Election for Youngstown judge is steeped in political intrigue

Youngstown voters will have an interesting choice to make in November regarding the municipal court judge race.

While all three candidates – assuming Mark A. Hanni is certified as an independent by the Mahoning County Board of Elections next month – have lived in the city, their most recent relocations to Youngs-town are relatively recent.

Also, for two of the candidates, their voting histories are curious.

Martin Hume, who won the Democratic primary earlier this month, changed his voter registration to his Fifth Avenue home on Sept. 26, 2016. He’s voted in Democratic primaries in Youngstown the past three years. Before that, he was a steady Democratic voter in Liberty in Trumbull County, where he lived for about 12 years.

Renee DiSalvo, the Republican nominee and current judge, has a long history of voting Democratic, according to the county board of elections.

She voted in Democratic primaries in 1995, 1996, 2000, 2002, 2004, 2008, 2010, 2012, 2014 and 2016. Six of those were presidential primaries, including the most recent one three years ago.

DiSalvo voted Republican for the first time in the May 2018 primary, which was about three months before she applied for the appointment to a vacant Youngstown judicial seat. Di-Salvo was the only registered Republican to seek the appointment. The county Republican Party had a screening committee that recommended her and two others to then-Gov. John Kasich, a Republican, for the seat.

Also of note is Aug. 17, 2018, was the deadline to apply to the county GOP screening committee for the appointment and DiSalvo changed her voter registration from Poland to Comanche Trail in the city three days later.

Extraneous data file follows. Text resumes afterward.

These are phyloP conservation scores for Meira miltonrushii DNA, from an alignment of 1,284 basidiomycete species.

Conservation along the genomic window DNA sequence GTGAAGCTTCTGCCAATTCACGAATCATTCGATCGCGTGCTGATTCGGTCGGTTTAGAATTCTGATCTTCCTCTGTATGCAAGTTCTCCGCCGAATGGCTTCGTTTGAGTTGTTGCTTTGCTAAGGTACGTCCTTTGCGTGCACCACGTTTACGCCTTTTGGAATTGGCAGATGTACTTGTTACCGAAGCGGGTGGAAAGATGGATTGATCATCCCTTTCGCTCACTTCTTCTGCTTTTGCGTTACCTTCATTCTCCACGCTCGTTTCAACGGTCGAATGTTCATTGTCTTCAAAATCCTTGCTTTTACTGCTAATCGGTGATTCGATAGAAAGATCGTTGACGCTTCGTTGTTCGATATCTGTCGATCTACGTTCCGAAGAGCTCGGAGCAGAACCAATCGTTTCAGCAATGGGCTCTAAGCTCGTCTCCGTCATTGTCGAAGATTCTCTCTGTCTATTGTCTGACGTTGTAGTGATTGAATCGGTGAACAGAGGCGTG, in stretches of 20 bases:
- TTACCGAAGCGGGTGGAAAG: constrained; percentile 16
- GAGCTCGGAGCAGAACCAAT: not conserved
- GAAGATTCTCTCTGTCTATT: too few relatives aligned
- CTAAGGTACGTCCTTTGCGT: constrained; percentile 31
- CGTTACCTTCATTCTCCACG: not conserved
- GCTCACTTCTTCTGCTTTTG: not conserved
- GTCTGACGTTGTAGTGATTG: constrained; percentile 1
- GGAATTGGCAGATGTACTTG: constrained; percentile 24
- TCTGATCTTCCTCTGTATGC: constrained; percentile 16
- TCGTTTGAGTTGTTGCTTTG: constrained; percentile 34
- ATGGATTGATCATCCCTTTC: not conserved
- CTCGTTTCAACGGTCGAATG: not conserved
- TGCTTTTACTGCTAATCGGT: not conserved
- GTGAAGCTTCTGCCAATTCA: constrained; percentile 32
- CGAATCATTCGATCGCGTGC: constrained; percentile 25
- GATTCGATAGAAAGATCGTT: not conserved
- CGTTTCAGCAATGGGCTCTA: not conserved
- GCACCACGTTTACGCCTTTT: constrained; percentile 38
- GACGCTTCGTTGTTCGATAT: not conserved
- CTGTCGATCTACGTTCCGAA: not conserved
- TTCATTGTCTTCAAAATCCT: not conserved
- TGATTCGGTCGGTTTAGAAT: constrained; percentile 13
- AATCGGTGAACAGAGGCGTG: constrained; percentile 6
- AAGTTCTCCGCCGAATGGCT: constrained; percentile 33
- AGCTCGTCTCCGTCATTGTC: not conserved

Kasich appointed DiSalvo on Oct. 23, 2018, effective Nov. 5, to fill the unexpired term, which runs through Jan. 1, 2020.

DiSalvo was registered to vote in Poland and Boardman since at least 2004 until the Aug. 20, 2018, change to Youngstown, according to board of elections records.

The board will meet next month to certify independent candidates, including Hanni for municipal court judge.

Hanni is seeking to become a Youngstown Municipal Court judge for the third time in two years. On top of that, he unsuccessfully sought an appointment for a Mahoning County Court judicial vacancy that was filled earlier this year. He also wanted to be selected for a vacancy last year on the 7th District Court of Appeals, but then withdrew his nomination.

Hanni is considered an independent under state law because he didn’t vote in the May 7 primary. He hasn’t voted in a partisan primary since 2016, but he was all over the place before that.

In 1998, he voted in the Democratic primary. Then, Hanni voted Republican in 2002, 2004 and 2006. He switched to Democrat in the 2008 primary and voted that way in 2010, 2012 [he unsuccessfully ran that year as the party’s nominee for a 7th District Court of Appeals seat], 2014 [he was the party’s nominee for a Mahoning County Common Pleas Court judicial seat that year, but withdrew before the general election], and 2016.

He’s also changed his voter registration location quite a few times.

Hanni last did so April 12 to South Schenley Avenue in Youngstown. May 6 was the deadline for independents to file for the city’s municipal court seat.

He listed 47 Central Federal Street, Realty Tower Apartments in downtown Youngstown, from 2010 until Aug. 17, 2018, as his residency with the board of elections.

Hanni ran in the November 2017 election as an independent for municipal court judge, losing to Democrat Carla Baldwin while receiving 34.2 percent of the vote. When the other municipal court seat opened because of a retirement, Hanni sought the appointment. A Mahoning Republican Party screening committee rejected him as one of the three finalists for the position that went to DiSalvo.

He changed his voter registration Aug. 17, 2018, to a Boardman address, and applied for an appointment to a county court seat by the Dec. 7, 2018, deadline.

The Mahoning GOP screening committee selected three finalists Jan. 25, 2019, to forward to Gov. Mike DeWine, a Republican, with Hanni again not making the cut. Hanni complained that then-county Republican Chairman Mark Munroe had a grudge against him and after not being named a finalist, he contacted DeWine’s office seeking support. He did the same thing with Kasich when the county party rejected him as a finalist for a Youngstown court seat.

In his latest effort to get elected to a judicial seat, he changed his registration back to Youngstown April 12.

In 2000, he listed his father’s law office on West Boardman Street in Youngstown as his residence with the board of elections and later that year changed it to a place in Boardman.